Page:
# Testing Quantum Mechanics with an Ultra-Cold Particle Trap

## Abstract

**:**

## 1. Introduction

## 2. Background

_{x}, L

_{y}, L

_{z}with one corner taken as the origin of a Cartesian coordinate system has the simple form [6]:

_{nxnynz}= (8/L

_{x}L

_{y}L

_{z})

^{1/2}sin(n

_{x}πx/L

_{x}) sin(n

_{y}πy/L

_{y}) sin(n

_{z}πz/L

_{z}) exp (–iEt/ℏ)

_{nxnynz}= [(n

_{x}

^{2}/L

_{x}

^{2}) + (n

_{y}

^{2}/L

_{y}

^{2}) + (n

_{z}

^{2}/L

_{z}

^{2})] (π

^{2}ℏ

^{2}/2m) > 0

_{x}, n

_{y}, n

_{z}= 1, 2, 3, ...; ℏ is Planck’s constant divided by 2π; and t is time.

_{nxnynz}∣

^{2}> 0 for 0 < x < L

_{x}, 0 < y < L

_{y}, 0 < z < L

_{z}, OQT predicts that there is a nonzero probability of detecting a particle at any position inside the potential well, including near its walls. As the ground state (n

_{x}= n

_{y}= n

_{z}= 1) energy is greater than zero, OQT predicts that a particle in the well will have a nonzero momentum value [8,9]. Nonzero momentum is also required by the Uncertainty Principle as understood in OQT [10].

**p**of the particle is given by [11,12,13,14,15,16]:

**p**= m

**v**=

**∇**S

**v**is the particle’s velocity. Equation (3) is a key expression in this experimental proposal and the cited references confirm its validity in deBB Theory. (Note that the expression for the momentum of a nonzero spin particle will have a more complicated form.) The deBB Theory predicts that a spinless particle inside a three-dimensional “infinite” well is at rest (in the laboratory frame of reference). This outcome is found by substituting the S-function from Equation (1) into Equation (3), then:

**p**=

**∇**(–Et) = 0 = m

**v**

## 3. Original Testing Proposal

^{2}θ − n

^{2})

^{½}/cosθ

_{in}is the incident density distribution of the “cloud” of atoms, κ = (2π/λ) (n

^{2}sin

^{2}θ − 1)

^{1/2}, I

_{sat}= 2π

^{2}ℏΓc/3λ

^{3}, I

_{ev}= (4n cos

^{2}θ) I

_{L}/(n

^{2}− 1), with I

_{L}being the intensity of the incident laser beam and c is the speed of light in a vacuum.

- Effect of GravityGravity will affect an atom’s vertical motion resulting in the matter wave not forming a standing wave pattern. Unless the effects of gravity could be counteracted without affecting the stationary state, the experiment would need to be done in a free-fall environment. Performing the experiment in such an environment would introduce significant practical complications to its conduct and greatly increase its cost.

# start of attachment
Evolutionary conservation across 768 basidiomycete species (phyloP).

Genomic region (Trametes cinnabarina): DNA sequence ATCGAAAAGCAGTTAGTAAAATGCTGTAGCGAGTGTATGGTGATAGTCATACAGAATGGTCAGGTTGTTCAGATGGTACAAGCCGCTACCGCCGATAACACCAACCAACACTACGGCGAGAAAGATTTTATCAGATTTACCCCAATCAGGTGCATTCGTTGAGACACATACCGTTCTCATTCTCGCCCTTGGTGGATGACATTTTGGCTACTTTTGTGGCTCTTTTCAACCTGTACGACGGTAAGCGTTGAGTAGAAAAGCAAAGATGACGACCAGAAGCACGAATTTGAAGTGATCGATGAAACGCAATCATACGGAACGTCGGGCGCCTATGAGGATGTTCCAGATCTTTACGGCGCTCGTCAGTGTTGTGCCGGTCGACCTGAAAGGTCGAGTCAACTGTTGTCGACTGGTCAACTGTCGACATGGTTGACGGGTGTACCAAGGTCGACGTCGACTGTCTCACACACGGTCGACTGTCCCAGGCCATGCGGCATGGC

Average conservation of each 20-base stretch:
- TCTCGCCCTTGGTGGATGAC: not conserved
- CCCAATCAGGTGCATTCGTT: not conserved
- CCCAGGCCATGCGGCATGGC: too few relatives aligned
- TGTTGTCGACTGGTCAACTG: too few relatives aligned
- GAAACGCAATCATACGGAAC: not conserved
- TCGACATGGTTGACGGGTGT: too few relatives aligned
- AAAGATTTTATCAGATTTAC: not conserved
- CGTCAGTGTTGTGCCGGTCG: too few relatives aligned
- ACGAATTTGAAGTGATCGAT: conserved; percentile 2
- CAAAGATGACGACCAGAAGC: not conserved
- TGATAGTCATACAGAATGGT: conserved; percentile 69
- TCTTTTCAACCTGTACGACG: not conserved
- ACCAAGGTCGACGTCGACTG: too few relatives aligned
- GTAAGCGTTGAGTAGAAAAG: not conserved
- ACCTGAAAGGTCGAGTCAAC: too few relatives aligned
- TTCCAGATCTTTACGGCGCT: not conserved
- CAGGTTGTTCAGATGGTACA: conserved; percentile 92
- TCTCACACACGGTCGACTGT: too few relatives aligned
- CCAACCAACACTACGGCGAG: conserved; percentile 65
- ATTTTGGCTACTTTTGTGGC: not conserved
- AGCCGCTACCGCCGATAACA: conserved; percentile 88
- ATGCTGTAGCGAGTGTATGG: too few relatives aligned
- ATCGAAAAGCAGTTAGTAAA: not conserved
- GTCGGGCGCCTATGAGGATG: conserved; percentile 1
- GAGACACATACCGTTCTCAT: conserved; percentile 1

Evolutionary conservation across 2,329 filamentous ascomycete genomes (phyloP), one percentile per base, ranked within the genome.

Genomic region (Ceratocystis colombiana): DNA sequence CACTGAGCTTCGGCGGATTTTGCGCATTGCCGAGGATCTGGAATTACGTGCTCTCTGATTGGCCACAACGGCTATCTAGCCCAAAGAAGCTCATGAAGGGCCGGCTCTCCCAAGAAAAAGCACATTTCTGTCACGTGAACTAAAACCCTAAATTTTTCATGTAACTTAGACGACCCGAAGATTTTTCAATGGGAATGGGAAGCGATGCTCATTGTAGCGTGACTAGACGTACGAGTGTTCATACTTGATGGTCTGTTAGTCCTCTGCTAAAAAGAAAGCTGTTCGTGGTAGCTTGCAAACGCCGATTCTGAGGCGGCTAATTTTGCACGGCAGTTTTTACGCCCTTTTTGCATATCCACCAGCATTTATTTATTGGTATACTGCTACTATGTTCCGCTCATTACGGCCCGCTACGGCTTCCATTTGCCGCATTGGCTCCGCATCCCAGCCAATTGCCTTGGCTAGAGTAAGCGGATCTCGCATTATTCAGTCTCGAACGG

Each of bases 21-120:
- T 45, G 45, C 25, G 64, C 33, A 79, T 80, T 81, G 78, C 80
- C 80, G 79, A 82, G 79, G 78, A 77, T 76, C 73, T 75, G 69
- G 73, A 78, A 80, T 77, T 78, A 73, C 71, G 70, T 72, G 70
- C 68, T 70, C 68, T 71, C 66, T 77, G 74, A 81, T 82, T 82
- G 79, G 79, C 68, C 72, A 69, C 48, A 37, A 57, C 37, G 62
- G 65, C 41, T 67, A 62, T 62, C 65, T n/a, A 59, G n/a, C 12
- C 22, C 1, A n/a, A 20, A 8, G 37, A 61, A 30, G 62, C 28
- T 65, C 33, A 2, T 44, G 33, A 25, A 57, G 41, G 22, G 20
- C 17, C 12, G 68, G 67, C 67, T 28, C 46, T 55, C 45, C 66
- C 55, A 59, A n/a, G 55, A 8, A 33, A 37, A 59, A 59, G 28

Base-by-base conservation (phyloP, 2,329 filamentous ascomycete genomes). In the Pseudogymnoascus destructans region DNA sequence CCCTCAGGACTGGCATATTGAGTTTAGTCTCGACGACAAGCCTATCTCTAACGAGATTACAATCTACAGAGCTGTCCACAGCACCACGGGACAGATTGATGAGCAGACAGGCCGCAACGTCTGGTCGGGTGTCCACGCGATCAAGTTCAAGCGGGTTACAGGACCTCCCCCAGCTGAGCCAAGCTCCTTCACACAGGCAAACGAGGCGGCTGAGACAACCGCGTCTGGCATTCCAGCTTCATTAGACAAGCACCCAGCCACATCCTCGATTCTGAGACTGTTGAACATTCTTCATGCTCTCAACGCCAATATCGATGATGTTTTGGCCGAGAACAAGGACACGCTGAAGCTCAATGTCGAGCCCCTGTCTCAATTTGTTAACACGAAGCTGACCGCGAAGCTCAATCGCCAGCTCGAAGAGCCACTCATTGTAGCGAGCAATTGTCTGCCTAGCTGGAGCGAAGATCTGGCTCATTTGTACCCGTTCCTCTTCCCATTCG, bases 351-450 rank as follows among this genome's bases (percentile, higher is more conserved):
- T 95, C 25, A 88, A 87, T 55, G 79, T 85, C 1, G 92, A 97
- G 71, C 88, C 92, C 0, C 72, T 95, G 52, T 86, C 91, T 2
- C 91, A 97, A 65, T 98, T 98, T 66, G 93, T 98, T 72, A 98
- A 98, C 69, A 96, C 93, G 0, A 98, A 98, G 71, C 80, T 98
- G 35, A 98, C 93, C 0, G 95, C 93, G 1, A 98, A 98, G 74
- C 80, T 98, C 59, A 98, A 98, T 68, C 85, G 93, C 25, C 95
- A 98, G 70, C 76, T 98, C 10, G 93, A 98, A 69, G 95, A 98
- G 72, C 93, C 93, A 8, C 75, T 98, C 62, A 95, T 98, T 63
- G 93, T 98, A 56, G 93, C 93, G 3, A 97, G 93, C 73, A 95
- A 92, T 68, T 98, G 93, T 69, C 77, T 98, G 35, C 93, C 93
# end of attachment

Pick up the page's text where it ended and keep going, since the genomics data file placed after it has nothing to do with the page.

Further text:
- Vibration EliminationVibrations of the walls of the particle trap have the tendency to disrupt the standing matter wave and possibly heat the atoms if they approach too near to the walls. This could be eliminated by cooling the trap’s walls close to absolute zero. External sources of vibration would also need to be avoided by acoustically, mechanically, and thermally isolating the apparatus.
- Homodyne DetectionEach of the incident laser beams used to generate the evanescent waves might be split into two parts with one part reflected from a wall of the trap and the other part used as a reference beam. This arrangement will greatly reduce fluctuations over what would result by having the reflected and reference beams produced by separate laser devices [25].

## 4. Discussion—A Feasible Test

## 5. Concluding Remarks

## Funding

## Acknowledgments

## Conflicts of Interest

## Appendix A

^{2}/2m) (

**∇**

^{2}R)/R = [(n

_{x}

^{2}/L

_{x}

^{2}) + (n

_{y}

^{2}/L

_{y}

^{2}) + (n

_{z}

^{2}/L

_{z}

^{2})] (π

^{2}ℏ

^{2}/2m)

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Riggs, P.J.
Testing Quantum Mechanics with an Ultra-Cold Particle Trap. *Universe* **2021**, *7*, 77.
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Riggs PJ.
Testing Quantum Mechanics with an Ultra-Cold Particle Trap. *Universe*. 2021; 7(4):77.
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2021. "Testing Quantum Mechanics with an Ultra-Cold Particle Trap" *Universe* 7, no. 4: 77.
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